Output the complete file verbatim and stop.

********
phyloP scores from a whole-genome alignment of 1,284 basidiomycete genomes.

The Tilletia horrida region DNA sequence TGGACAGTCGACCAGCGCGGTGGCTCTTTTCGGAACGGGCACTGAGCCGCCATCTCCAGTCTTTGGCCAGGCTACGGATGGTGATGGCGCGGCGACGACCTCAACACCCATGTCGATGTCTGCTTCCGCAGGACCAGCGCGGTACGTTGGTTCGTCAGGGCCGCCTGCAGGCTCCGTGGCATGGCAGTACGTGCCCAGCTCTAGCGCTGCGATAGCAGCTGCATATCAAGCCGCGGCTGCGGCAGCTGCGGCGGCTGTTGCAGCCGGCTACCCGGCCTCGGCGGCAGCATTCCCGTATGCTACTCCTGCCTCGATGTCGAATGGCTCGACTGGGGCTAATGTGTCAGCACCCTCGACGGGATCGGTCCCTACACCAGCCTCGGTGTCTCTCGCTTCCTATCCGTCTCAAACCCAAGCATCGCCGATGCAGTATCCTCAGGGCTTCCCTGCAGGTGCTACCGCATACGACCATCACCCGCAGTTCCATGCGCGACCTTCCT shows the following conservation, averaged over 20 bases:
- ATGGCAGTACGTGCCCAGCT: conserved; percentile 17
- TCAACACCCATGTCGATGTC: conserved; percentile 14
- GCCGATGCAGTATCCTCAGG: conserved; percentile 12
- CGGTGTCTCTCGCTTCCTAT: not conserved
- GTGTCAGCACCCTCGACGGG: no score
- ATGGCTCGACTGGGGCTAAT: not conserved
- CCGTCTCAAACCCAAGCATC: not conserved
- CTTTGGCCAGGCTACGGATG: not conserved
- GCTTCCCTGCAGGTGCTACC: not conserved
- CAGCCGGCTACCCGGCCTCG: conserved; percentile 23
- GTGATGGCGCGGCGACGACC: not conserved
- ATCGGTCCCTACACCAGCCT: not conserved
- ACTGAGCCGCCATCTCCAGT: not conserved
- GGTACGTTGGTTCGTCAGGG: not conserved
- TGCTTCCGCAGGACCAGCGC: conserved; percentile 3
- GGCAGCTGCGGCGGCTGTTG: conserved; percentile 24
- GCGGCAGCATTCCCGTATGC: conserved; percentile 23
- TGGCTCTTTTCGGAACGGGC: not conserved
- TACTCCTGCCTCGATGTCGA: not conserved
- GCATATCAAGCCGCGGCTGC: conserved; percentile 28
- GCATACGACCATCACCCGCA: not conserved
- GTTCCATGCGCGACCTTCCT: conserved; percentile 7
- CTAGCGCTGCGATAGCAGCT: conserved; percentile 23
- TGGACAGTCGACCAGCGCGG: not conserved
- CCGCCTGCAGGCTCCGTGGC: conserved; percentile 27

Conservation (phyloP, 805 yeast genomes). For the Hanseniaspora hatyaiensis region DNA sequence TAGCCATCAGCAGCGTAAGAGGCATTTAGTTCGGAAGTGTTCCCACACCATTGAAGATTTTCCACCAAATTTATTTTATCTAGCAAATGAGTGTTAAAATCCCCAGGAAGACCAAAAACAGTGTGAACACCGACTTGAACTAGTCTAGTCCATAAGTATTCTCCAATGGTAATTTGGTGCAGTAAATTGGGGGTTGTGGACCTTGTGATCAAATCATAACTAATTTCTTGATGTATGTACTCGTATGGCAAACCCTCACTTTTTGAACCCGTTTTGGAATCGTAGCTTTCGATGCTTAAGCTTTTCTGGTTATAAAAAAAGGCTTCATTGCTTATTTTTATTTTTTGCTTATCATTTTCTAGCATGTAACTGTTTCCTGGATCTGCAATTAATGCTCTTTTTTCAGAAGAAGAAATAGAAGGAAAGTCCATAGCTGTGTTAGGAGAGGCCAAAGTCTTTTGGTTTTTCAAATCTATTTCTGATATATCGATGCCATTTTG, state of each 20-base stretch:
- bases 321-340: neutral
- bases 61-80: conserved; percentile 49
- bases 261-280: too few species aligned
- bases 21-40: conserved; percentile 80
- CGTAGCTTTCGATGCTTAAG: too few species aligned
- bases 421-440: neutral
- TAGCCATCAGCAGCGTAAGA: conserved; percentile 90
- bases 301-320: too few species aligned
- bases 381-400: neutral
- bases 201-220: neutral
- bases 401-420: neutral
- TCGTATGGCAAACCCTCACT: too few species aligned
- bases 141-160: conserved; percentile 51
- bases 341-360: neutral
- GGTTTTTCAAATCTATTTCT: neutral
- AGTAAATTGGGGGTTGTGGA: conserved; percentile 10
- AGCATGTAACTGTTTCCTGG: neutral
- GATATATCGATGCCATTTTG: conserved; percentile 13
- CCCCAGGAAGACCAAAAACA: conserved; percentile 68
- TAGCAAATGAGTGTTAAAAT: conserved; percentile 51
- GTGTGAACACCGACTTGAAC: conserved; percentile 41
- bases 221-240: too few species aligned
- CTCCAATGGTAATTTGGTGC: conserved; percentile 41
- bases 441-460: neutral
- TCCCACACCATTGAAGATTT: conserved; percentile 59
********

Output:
phyloP scores from a whole-genome alignment of 1,284 basidiomycete genomes.

The Tilletia horrida region DNA sequence TGGACAGTCGACCAGCGCGGTGGCTCTTTTCGGAACGGGCACTGAGCCGCCATCTCCAGTCTTTGGCCAGGCTACGGATGGTGATGGCGCGGCGACGACCTCAACACCCATGTCGATGTCTGCTTCCGCAGGACCAGCGCGGTACGTTGGTTCGTCAGGGCCGCCTGCAGGCTCCGTGGCATGGCAGTACGTGCCCAGCTCTAGCGCTGCGATAGCAGCTGCATATCAAGCCGCGGCTGCGGCAGCTGCGGCGGCTGTTGCAGCCGGCTACCCGGCCTCGGCGGCAGCATTCCCGTATGCTACTCCTGCCTCGATGTCGAATGGCTCGACTGGGGCTAATGTGTCAGCACCCTCGACGGGATCGGTCCCTACACCAGCCTCGGTGTCTCTCGCTTCCTATCCGTCTCAAACCCAAGCATCGCCGATGCAGTATCCTCAGGGCTTCCCTGCAGGTGCTACCGCATACGACCATCACCCGCAGTTCCATGCGCGACCTTCCT shows the following conservation, averaged over 20 bases:
- ATGGCAGTACGTGCCCAGCT: conserved; percentile 17
- TCAACACCCATGTCGATGTC: conserved; percentile 14
- GCCGATGCAGTATCCTCAGG: conserved; percentile 12
- CGGTGTCTCTCGCTTCCTAT: not conserved
- GTGTCAGCACCCTCGACGGG: no score
- ATGGCTCGACTGGGGCTAAT: not conserved
- CCGTCTCAAACCCAAGCATC: not conserved
- CTTTGGCCAGGCTACGGATG: not conserved
- GCTTCCCTGCAGGTGCTACC: not conserved
- CAGCCGGCTACCCGGCCTCG: conserved; percentile 23
- GTGATGGCGCGGCGACGACC: not conserved
- ATCGGTCCCTACACCAGCCT: not conserved
- ACTGAGCCGCCATCTCCAGT: not conserved
- GGTACGTTGGTTCGTCAGGG: not conserved
- TGCTTCCGCAGGACCAGCGC: conserved; percentile 3
- GGCAGCTGCGGCGGCTGTTG: conserved; percentile 24
- GCGGCAGCATTCCCGTATGC: conserved; percentile 23
- TGGCTCTTTTCGGAACGGGC: not conserved
- TACTCCTGCCTCGATGTCGA: not conserved
- GCATATCAAGCCGCGGCTGC: conserved; percentile 28
- GCATACGACCATCACCCGCA: not conserved
- GTTCCATGCGCGACCTTCCT: conserved; percentile 7
- CTAGCGCTGCGATAGCAGCT: conserved; percentile 23
- TGGACAGTCGACCAGCGCGG: not conserved
- CCGCCTGCAGGCTCCGTGGC: conserved; percentile 27

Conservation (phyloP, 805 yeast genomes). For the Hanseniaspora hatyaiensis region DNA sequence TAGCCATCAGCAGCGTAAGAGGCATTTAGTTCGGAAGTGTTCCCACACCATTGAAGATTTTCCACCAAATTTATTTTATCTAGCAAATGAGTGTTAAAATCCCCAGGAAGACCAAAAACAGTGTGAACACCGACTTGAACTAGTCTAGTCCATAAGTATTCTCCAATGGTAATTTGGTGCAGTAAATTGGGGGTTGTGGACCTTGTGATCAAATCATAACTAATTTCTTGATGTATGTACTCGTATGGCAAACCCTCACTTTTTGAACCCGTTTTGGAATCGTAGCTTTCGATGCTTAAGCTTTTCTGGTTATAAAAAAAGGCTTCATTGCTTATTTTTATTTTTTGCTTATCATTTTCTAGCATGTAACTGTTTCCTGGATCTGCAATTAATGCTCTTTTTTCAGAAGAAGAAATAGAAGGAAAGTCCATAGCTGTGTTAGGAGAGGCCAAAGTCTTTTGGTTTTTCAAATCTATTTCTGATATATCGATGCCATTTTG, state of each 20-base stretch:
- bases 321-340: neutral
- bases 61-80: conserved; percentile 49
- bases 261-280: too few species aligned
- bases 21-40: conserved; percentile 80
- CGTAGCTTTCGATGCTTAAG: too few species aligned
- bases 421-440: neutral
- TAGCCATCAGCAGCGTAAGA: conserved; percentile 90
- bases 301-320: too few species aligned
- bases 381-400: neutral
- bases 201-220: neutral
- bases 401-420: neutral
- TCGTATGGCAAACCCTCACT: too few species aligned
- bases 141-160: conserved; percentile 51
- bases 341-360: neutral
- GGTTTTTCAAATCTATTTCT: neutral
- AGTAAATTGGGGGTTGTGGA: conserved; percentile 10
- AGCATGTAACTGTTTCCTGG: neutral
- GATATATCGATGCCATTTTG: conserved; percentile 13
- CCCCAGGAAGACCAAAAACA: conserved; percentile 68
- TAGCAAATGAGTGTTAAAAT: conserved; percentile 51
- GTGTGAACACCGACTTGAAC: conserved; percentile 41
- bases 221-240: too few species aligned
- CTCCAATGGTAATTTGGTGC: conserved; percentile 41
- bases 441-460: neutral
- TCCCACACCATTGAAGATTT: conserved; percentile 59